1: NGO Grants for Social Service Delivery (Appraisal: US$14.22 million; Actual: US$16.72 million): This component aimed to provide different types of sub-grants to NGOs, including for poor and vulnerable groups. The types of grants focused on sectors and themes in which NGOs had a comparative advantage. These included: (i) Empowerment grants for providing basic social services in response to dire local needs; (ii) Mentoring Partnership grants for service delivery by small community-based NGOs in partnership with experienced NGOs; (iii) Specialized Health grants for addressing the current crisis in health service provision; (iv) NGO-Local Government Partnership grants for pilot activities jointly implemented by municipalities and NGOs; and (v) Emergency grants for short-term job creation in communities impacted by the ongoing economic crisis. All NGOs were expected to contribute at least five percent towards the sub-project costs.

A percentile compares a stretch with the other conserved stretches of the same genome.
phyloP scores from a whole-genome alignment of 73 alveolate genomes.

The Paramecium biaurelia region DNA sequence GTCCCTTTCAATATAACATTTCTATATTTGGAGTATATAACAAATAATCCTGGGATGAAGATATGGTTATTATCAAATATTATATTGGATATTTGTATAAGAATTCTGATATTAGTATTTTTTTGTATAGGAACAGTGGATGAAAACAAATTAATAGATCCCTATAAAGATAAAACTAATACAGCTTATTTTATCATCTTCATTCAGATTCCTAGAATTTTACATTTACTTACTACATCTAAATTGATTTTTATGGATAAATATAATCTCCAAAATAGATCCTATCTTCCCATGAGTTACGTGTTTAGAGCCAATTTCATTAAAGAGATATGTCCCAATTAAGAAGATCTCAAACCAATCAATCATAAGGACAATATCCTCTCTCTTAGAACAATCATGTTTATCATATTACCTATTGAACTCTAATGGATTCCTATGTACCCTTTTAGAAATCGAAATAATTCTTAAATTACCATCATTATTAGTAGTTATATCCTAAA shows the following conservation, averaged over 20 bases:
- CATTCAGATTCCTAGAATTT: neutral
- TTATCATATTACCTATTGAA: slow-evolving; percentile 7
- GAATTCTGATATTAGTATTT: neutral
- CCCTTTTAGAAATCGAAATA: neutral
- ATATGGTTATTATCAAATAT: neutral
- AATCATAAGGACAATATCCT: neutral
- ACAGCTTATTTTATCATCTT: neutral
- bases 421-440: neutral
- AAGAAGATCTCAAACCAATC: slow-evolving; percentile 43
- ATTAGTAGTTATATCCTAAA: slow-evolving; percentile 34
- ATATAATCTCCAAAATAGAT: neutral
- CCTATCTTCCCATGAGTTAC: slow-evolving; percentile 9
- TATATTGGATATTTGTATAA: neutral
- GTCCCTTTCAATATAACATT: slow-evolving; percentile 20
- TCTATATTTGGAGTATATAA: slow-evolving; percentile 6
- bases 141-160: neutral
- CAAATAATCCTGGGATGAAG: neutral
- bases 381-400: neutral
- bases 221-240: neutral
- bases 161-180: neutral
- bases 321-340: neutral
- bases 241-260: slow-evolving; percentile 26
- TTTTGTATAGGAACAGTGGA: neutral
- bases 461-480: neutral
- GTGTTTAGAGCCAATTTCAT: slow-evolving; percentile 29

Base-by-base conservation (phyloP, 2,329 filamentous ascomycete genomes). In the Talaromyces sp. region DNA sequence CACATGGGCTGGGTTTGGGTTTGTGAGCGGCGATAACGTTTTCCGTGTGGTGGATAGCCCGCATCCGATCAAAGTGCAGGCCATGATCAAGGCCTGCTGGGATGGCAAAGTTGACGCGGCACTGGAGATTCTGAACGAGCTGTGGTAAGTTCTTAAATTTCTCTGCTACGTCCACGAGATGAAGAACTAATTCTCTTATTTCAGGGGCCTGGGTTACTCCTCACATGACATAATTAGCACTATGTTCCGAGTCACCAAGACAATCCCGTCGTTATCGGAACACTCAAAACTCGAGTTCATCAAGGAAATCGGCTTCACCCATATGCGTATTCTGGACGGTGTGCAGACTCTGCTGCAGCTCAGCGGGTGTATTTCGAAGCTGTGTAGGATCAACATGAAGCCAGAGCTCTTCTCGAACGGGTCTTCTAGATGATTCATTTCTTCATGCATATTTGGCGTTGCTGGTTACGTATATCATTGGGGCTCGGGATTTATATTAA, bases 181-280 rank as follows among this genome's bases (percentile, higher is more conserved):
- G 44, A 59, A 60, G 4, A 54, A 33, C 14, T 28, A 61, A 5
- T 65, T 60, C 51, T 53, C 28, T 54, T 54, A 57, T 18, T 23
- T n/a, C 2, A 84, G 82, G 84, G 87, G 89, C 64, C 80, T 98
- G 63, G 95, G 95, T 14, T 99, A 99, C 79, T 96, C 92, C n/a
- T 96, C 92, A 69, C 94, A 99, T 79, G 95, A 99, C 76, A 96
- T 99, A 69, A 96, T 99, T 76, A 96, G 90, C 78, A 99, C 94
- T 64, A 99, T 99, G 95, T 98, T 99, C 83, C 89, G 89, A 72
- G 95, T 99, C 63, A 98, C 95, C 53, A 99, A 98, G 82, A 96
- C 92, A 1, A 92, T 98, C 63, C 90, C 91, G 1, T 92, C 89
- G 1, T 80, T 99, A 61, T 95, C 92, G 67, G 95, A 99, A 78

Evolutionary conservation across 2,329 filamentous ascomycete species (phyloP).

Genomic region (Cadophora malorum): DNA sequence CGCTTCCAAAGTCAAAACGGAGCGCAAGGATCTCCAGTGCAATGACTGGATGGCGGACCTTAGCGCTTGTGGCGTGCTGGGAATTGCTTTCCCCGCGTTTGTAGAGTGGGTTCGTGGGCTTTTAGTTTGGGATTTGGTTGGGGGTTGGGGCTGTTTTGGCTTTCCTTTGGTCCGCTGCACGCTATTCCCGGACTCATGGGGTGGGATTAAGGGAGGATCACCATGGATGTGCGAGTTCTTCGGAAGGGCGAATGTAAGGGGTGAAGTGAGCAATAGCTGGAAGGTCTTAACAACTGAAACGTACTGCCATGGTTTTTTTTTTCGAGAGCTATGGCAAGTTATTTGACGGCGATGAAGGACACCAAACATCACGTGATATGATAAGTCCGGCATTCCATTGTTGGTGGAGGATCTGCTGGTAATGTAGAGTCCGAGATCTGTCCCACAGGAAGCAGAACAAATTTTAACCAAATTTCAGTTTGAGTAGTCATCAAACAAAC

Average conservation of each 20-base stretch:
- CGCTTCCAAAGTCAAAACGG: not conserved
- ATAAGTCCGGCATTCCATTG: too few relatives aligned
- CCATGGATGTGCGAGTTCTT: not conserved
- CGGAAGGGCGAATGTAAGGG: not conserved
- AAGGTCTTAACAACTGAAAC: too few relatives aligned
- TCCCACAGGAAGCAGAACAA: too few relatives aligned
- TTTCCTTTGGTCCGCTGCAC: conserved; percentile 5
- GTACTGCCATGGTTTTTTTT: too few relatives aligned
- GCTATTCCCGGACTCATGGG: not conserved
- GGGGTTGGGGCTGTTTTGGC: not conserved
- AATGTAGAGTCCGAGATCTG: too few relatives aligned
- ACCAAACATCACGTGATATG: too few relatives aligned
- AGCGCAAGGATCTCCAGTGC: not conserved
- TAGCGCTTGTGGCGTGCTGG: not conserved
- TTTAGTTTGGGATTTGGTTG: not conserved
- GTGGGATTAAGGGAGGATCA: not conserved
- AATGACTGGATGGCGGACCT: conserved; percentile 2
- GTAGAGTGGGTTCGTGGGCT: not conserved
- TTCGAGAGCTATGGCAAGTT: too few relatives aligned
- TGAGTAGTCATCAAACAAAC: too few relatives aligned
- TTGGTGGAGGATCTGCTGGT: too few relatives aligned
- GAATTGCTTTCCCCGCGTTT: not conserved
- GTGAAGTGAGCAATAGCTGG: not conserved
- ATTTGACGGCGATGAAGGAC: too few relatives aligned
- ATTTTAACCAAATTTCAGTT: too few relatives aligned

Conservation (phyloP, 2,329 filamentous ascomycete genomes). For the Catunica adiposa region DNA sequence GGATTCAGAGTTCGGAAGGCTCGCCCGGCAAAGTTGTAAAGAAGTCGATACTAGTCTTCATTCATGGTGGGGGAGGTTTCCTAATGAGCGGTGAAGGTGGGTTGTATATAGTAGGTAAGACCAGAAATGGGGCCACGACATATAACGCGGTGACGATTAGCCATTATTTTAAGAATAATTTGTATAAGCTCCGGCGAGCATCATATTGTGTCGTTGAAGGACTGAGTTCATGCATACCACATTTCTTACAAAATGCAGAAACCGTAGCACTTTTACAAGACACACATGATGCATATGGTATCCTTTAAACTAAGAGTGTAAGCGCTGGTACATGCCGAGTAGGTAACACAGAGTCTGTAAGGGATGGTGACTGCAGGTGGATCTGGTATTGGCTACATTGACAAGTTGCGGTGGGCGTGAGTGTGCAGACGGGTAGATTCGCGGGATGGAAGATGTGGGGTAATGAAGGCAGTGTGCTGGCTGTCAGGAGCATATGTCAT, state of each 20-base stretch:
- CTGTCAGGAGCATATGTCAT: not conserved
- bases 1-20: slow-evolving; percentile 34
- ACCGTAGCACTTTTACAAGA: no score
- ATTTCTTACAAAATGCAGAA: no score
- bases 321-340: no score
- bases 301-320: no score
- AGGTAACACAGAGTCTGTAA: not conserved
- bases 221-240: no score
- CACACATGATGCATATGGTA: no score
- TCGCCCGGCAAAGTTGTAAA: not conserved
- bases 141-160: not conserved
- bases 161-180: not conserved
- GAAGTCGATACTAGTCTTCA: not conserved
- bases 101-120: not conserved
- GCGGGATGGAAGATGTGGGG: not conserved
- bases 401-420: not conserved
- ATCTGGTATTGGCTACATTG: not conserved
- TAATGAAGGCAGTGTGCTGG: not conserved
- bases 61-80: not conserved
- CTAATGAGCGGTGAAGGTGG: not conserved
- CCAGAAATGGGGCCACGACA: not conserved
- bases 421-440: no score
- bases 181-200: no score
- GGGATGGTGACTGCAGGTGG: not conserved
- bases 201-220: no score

2: NGO Sector Development (Appraisal: US$1.1 million; Actual: US$1.05 million): This component aimed to further develop the NGO sector to become more responsive, transparent, and accountable to local communities. Activities included: development of an NGO Code of Conduct; promotion of collaboration within the sector through information exchange; and strategic policy and research.

3. Institutional Development of the NGO Development Center (Appraisal: US$2.28 million; Actual: US$2.69 million): This component aimed to support organizational effectiveness of the NGO Development Center (NDC) in the provision of technical assistance and grants to NGOs. Activities included: establishment of NDC operations; resource mobilization and communication; and development of an outcome-based monitoring and evaluation system.

d. Comments on Project Cost, Financing, Borrower Contribution, and Dates